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Beacon Archive

January 2003
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The Way it Was: The Christmas Tree Ship

In early December the Coast Guard Cutter Mackinaw brought a load of Christmas Trees to Chicago from Cheyboygan, a trip it has made the past three years. By stacking them high on the deck the crew was able to load 500 trees for needy families--a far cry from the over 5,000 attempted in 1912 by the Rouse Simmons, remembered today as the Christmas Tree Ship. Of course the Rouse Simmons didn't make it to port.

In the late 1800s the wooden schooners that had played such an important role in Great Lakes commerce were being phased out, and could be picked up cheap. The Schuenemann brothers, August and Herman, both captains, came up with a novel use at the end of the season: delivering Christmas trees from Michigan's Upper Peninsula to Chicago, where they were sold right off the ship. August initiated this in 1890, and was known as Christmas Tree Schuenemann until his schooner, the S. Thal, sank with all hands in 1893.

The loss of his brother didn't stop Herman from making the same run with a variety of ships, starting in 1894. In 1910 he was able to acquire an eighth interest in the Rouse Simmons, along with the Beaver Hotel's Mannes Bonner, who used her for delivering tan back from Iron Ore Bay to Boyne City, and Charles Nelson. Under Herman's control the ship became a vagabond, wandering around the lake looking for work until it was time to pick up a load of Christmas Trees from Thompson, ten miles west of Manistique. Logging had run its course, and the loggers looked forward to making a little Christmas money by delivering spruce and balsam saplings to Harman's ship.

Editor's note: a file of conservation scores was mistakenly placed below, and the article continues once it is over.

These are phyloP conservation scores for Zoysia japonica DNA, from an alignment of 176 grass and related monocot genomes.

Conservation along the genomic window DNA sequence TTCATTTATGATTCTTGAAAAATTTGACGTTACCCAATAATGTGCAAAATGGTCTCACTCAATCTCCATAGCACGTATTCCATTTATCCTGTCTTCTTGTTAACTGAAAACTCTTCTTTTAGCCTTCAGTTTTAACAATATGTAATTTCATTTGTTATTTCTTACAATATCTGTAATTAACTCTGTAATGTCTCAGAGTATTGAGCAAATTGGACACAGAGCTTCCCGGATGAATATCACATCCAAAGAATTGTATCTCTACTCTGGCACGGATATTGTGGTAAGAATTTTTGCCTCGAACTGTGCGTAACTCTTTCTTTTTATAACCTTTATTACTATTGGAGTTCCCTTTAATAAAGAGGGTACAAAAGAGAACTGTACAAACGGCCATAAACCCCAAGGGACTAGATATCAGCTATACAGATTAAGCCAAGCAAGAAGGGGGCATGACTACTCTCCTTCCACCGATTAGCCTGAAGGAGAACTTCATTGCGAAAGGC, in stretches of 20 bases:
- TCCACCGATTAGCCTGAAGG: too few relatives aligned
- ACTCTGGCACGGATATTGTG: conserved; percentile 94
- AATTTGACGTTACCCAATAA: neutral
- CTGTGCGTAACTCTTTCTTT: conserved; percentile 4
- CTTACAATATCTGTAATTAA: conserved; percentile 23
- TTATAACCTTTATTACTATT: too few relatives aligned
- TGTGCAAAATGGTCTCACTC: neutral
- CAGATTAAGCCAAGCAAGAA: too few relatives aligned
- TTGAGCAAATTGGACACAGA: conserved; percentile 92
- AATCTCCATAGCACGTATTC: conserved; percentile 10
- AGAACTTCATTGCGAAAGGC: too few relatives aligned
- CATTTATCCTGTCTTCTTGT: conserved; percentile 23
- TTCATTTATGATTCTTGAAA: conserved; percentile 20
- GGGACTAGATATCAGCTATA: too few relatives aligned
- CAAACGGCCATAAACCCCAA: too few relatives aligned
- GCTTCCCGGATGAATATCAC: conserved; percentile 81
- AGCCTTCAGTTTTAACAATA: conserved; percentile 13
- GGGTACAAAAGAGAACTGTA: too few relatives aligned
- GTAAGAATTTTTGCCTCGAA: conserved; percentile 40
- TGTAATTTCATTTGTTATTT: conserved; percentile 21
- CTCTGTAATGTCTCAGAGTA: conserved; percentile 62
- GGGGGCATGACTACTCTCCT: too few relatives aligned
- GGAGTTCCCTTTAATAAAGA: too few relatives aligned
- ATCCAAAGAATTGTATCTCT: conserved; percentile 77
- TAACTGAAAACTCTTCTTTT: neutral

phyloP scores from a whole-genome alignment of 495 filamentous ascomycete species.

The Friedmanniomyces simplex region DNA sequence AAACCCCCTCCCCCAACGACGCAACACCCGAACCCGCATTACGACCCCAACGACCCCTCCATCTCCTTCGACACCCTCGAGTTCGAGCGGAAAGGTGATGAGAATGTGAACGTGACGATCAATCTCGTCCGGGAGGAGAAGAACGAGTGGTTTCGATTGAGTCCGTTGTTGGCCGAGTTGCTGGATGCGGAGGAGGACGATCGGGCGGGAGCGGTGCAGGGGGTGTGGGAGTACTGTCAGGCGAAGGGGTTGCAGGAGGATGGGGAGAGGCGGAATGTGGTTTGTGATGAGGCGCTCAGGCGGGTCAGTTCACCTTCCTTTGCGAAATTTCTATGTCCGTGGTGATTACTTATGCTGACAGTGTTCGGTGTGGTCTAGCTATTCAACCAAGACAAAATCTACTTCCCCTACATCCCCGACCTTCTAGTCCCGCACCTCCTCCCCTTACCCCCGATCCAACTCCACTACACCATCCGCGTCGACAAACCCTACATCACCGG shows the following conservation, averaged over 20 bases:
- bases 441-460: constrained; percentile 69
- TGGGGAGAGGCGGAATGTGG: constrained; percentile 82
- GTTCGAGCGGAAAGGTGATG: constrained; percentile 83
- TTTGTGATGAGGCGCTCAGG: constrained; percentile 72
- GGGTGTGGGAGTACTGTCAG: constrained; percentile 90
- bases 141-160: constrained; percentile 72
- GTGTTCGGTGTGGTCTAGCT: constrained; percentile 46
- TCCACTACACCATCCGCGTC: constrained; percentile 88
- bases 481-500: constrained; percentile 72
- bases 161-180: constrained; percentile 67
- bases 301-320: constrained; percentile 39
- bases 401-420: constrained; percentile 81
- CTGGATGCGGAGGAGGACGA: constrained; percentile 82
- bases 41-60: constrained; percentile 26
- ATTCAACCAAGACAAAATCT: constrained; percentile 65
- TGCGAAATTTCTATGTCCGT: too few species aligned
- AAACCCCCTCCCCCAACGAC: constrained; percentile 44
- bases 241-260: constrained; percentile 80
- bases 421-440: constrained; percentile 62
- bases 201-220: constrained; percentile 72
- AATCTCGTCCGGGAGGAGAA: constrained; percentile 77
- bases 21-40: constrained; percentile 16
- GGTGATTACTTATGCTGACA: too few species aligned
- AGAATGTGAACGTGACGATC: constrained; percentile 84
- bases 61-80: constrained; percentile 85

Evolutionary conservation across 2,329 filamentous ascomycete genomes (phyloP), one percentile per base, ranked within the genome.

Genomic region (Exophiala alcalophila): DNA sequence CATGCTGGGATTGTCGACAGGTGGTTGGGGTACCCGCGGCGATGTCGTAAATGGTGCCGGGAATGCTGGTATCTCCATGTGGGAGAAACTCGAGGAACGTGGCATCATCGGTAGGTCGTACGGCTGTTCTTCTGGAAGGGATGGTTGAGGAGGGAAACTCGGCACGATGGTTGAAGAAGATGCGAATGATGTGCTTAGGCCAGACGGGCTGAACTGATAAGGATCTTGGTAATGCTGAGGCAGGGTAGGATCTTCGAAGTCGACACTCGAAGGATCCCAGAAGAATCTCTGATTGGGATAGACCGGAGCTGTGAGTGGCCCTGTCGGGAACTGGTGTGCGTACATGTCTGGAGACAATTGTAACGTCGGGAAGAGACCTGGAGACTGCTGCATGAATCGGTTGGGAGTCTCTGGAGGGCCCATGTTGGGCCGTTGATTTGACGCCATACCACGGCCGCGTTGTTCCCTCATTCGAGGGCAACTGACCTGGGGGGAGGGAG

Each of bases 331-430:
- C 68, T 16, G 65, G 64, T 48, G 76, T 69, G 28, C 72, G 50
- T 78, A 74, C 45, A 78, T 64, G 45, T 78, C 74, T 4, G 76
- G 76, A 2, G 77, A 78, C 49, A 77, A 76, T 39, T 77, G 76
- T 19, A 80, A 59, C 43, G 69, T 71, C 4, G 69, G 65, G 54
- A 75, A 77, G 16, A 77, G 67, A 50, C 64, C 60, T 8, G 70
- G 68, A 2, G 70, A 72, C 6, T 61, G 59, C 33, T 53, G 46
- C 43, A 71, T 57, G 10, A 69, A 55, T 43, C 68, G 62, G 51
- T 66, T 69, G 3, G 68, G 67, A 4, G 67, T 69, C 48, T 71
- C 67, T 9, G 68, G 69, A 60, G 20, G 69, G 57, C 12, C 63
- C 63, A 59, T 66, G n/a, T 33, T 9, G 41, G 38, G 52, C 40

The Rouse Simmons was an old (she'd been built in 1868, 125' long with a 28' beam) ship and not in good shape, although she had just been caulked. The previous year she'd had to be rescued by the car ferry, Grand Haven, and as the weather worsened in the fall of 1912 talk around the port was that she was nearing the end. A rumor started that the rats had abandoned her when she started up the lake from Chicago, causing at least one sailor Herman counted on for the 300-mile return trip to jump ship. But Captain Herman was brimming with self-confidence as he strode the dock: he had sailed her successfully time after time, and he had no doubt he would do so again.

Because the weather was closing down and a second trip was unlikely, Herman took on more trees than was his custom. They filled the hold and were lashed fifteen feet high on the deck; the lower booms had to be propped up on wooden crutches to make them useable. On the 22nd of November a tug pulled her out of the harbor, and she set off into the windy greyness. The temperature quickly dropped below freezing, and a heavy snow began to fall, but Captain Herman did not waver. He chose the open water as less risky than hugging the shore, and assured the fifteen men on board that he would have them safe and sound at the Clerk Street pier.